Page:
21 May 2024

Four years ago, a century of dirt, black mold and bird poop covered the archaeological treasures at Mon Cham Sin Buddhist temple in Lampang province in Thailand’s North. Now, the nineteenth-century monastery has been restored, revealing the beauty of the Burmese architecture that its builders would have seen hundreds of years ago.

The temple of Wat Mon Cham Sin is perched on a hill overlooking downtown Lampang. It has served as a spiritual centre for ethnic groups who were originally from Myanmar. Between the eighteenth and nineteenth centuries, their forefathers migrated south from Myanmar to establish their families and businesses in Lampang Province and temples were later built in Burmese style so the people could reconnect with their homeland.

The Buddha hall restored to all its glory with ornate ceilings. (Photo by the Fine Arts Department)

There are no records of Wat Mon Cham Sin’s origins before 1850. The temple was built on the site of an ancient monastery, according to the legend, when a Burmese warlord (who happened to be a friend of the ruler of Lampang) left the military after a defeat and became a priest to atone for the deaths of 500 troops. From time to time, the temple was restored by the Burmese descendants. In 1881, the wooden monastery – or “Kyaong” in Burmese – was built and added a bold statement on Burmese architecture to the temple compound.

Time flies and the temple falls

The monastery certainly survived more than a century, but it was in poor condition. The multi-tiered roof had been ripped apart, and wood panels and windows had been broken or coated with a century’s worth of bird poop and grime. It was difficult for the untrained eye to discern what was once beautiful. But the archaeologist could make out why the ruined Kyaong, the Burmese monastery of Wat Mon Cham Sin Temple, is significant.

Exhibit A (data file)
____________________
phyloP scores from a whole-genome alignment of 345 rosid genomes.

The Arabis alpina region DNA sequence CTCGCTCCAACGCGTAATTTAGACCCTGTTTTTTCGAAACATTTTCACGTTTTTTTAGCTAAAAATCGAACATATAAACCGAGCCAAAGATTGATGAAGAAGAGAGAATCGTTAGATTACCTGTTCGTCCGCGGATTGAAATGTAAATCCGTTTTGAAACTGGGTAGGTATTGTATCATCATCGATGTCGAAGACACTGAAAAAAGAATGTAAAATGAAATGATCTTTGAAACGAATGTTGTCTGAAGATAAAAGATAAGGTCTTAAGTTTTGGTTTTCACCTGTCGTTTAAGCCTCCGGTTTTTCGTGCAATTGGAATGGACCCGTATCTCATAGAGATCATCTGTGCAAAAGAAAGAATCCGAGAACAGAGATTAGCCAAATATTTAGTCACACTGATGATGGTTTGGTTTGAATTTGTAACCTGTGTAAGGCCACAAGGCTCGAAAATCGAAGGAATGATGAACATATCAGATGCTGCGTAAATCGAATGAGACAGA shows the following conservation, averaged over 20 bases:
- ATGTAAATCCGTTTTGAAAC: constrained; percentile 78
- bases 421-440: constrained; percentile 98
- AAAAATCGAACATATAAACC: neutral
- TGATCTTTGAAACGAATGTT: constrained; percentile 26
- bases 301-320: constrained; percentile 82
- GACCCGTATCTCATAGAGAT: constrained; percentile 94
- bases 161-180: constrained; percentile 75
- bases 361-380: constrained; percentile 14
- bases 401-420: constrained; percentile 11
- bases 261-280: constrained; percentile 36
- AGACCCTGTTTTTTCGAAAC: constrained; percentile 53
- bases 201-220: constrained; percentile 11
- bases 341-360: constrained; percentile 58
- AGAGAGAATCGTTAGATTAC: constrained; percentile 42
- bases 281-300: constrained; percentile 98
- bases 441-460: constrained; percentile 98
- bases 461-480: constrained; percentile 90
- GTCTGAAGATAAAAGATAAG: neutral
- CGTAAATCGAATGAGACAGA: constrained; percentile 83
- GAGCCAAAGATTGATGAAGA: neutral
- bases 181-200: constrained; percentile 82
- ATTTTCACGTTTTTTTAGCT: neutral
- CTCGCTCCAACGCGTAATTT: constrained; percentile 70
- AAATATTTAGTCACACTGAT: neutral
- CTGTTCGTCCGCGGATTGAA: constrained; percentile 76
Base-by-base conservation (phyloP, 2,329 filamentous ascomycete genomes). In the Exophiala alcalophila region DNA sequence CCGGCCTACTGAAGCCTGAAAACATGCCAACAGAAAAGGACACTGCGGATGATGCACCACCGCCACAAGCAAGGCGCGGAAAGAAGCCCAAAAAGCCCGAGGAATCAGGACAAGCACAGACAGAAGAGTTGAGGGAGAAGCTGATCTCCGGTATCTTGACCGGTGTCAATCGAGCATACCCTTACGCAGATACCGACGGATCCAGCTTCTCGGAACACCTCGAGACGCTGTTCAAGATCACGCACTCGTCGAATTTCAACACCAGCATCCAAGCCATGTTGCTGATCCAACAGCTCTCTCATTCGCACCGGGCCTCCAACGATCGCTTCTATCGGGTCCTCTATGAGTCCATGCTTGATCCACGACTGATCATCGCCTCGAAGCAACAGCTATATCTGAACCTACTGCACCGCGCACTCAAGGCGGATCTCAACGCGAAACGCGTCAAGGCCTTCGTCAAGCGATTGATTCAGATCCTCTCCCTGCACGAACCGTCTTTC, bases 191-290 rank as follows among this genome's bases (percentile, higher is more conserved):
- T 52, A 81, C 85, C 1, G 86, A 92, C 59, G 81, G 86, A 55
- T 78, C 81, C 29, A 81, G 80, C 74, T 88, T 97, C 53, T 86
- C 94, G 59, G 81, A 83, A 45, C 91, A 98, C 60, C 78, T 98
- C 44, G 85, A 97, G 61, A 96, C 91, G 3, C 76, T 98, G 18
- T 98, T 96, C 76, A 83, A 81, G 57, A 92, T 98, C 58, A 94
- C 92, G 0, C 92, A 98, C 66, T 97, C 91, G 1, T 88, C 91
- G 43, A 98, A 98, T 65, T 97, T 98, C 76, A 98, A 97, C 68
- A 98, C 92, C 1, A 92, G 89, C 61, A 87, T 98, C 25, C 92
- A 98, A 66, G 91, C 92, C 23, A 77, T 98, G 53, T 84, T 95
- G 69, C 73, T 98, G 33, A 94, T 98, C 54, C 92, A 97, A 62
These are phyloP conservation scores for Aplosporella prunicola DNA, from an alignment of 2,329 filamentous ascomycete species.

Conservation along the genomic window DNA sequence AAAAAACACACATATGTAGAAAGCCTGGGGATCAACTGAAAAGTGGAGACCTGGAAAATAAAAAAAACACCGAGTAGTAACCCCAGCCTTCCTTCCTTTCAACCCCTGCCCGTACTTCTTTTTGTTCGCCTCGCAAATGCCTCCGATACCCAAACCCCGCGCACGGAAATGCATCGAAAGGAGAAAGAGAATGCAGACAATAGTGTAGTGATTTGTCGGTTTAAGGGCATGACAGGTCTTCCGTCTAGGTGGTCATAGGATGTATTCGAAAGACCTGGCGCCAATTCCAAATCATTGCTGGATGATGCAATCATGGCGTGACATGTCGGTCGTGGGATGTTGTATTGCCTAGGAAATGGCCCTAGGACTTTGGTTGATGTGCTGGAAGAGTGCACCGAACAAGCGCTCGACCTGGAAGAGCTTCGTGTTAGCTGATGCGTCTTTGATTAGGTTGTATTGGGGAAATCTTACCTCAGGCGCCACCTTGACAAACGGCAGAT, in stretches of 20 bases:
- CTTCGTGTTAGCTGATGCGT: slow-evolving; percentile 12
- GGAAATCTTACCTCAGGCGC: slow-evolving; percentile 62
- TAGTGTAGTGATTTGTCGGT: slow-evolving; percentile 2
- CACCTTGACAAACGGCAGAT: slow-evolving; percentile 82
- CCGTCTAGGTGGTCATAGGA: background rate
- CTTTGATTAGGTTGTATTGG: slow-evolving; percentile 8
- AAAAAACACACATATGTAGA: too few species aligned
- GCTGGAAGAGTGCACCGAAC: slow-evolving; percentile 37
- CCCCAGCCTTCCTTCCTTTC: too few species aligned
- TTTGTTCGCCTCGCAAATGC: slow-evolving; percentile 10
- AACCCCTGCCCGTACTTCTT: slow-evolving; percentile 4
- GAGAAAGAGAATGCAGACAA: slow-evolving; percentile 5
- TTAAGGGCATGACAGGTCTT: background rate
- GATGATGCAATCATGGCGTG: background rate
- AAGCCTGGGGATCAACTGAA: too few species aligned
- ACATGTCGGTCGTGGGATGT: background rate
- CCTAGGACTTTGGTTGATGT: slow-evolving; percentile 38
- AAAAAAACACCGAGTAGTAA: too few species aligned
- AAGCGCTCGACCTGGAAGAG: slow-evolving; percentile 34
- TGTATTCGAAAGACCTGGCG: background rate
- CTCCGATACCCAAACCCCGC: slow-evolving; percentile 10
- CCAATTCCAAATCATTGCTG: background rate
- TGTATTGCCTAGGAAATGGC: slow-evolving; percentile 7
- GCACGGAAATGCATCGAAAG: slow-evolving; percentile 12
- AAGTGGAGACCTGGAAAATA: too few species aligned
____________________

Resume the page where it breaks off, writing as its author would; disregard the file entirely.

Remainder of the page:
The monastery had survived for more than a century, but was in a state of rack and ruin. (Photo by the Fine Arts Department)

“When I arrived at Wat Mon Cham Sin Temple for the first time, the monastery was in a state of ruin. I couldn’t stand on the upper floor because there wasn’t even a single floorboard left. The wood planks had gone for good, leaving only bare floor joists to hold the building in one piece,” Therdsak Yenjira, chief archaeologist at Chiang Mai’s Seventh Regional Office of the Fine Arts Department (FAD), said of an observation trip he made in 2018. “I remember climbing over the poles to get a clear picture of the restoration.”

The monastery restoration began in 2018. It took about four years of painstaking work, including recreating lost parts, preserving historic pieces, and bringing it up to current architectural standards. However, the restoration has been well worth the effort. Not only does the monastery represent the pinnacle of Burmese architecture, but it’s also a testament to the Burmese who settled in Lampang between cross-border trading in the eighteenth century and the boom of teak industry in the nineteenth. And not only the flooring and roofing have been restored, but the nineteenth-century monastery of Wat Mon Cham Sin has now had new life breathed into it.

Restoration of the nineteenth-century monastery of Wat Mon Cham Sin has breathed new life into it. (Photo by the Fine Arts Department)

Hierarchy in the monastery

The Burmese monastery, known as “Kyaung” in Myanmar or “Chong” in northern Thailand, is similar to a vihara at a Buddhist temple in Thailand. The Kyaung is made up of the domestic quarters and workplaces of Buddhist monks, nuns, and lay attendants. The monastery makes the hierarchy very clear. At Wat Mon Chong, the monastery is spectacular with multi-tiered roofs in pyramidal shape. The highest roof is directly above the Buddha image, and the second is well above the monk’s space. The general public, on the other hand, would have been under the single-tiered roof. The floorplan, too, follows a hierarchy, with the Buddha at the top part. The monk quarters are on the second, while the lay people are on the lowest part.

After a century of ruin and four years of restoration, the newly restored Kyaung of Wat Mon Cham Sin is open to visitors, revealing the beauty that people 142 years ago may have seen. On one hand, you have the heritage building, artwork, traditional woodcraft and glass decoration and statutes, and on the other, you have the story of the Burmese in Lampang.

By VeenaThoopkrajae

The monastery restoration took four years of painstaking work including recreating lost parts and bringing it up to current architectural standards. (Photo by the Fine Arts Department)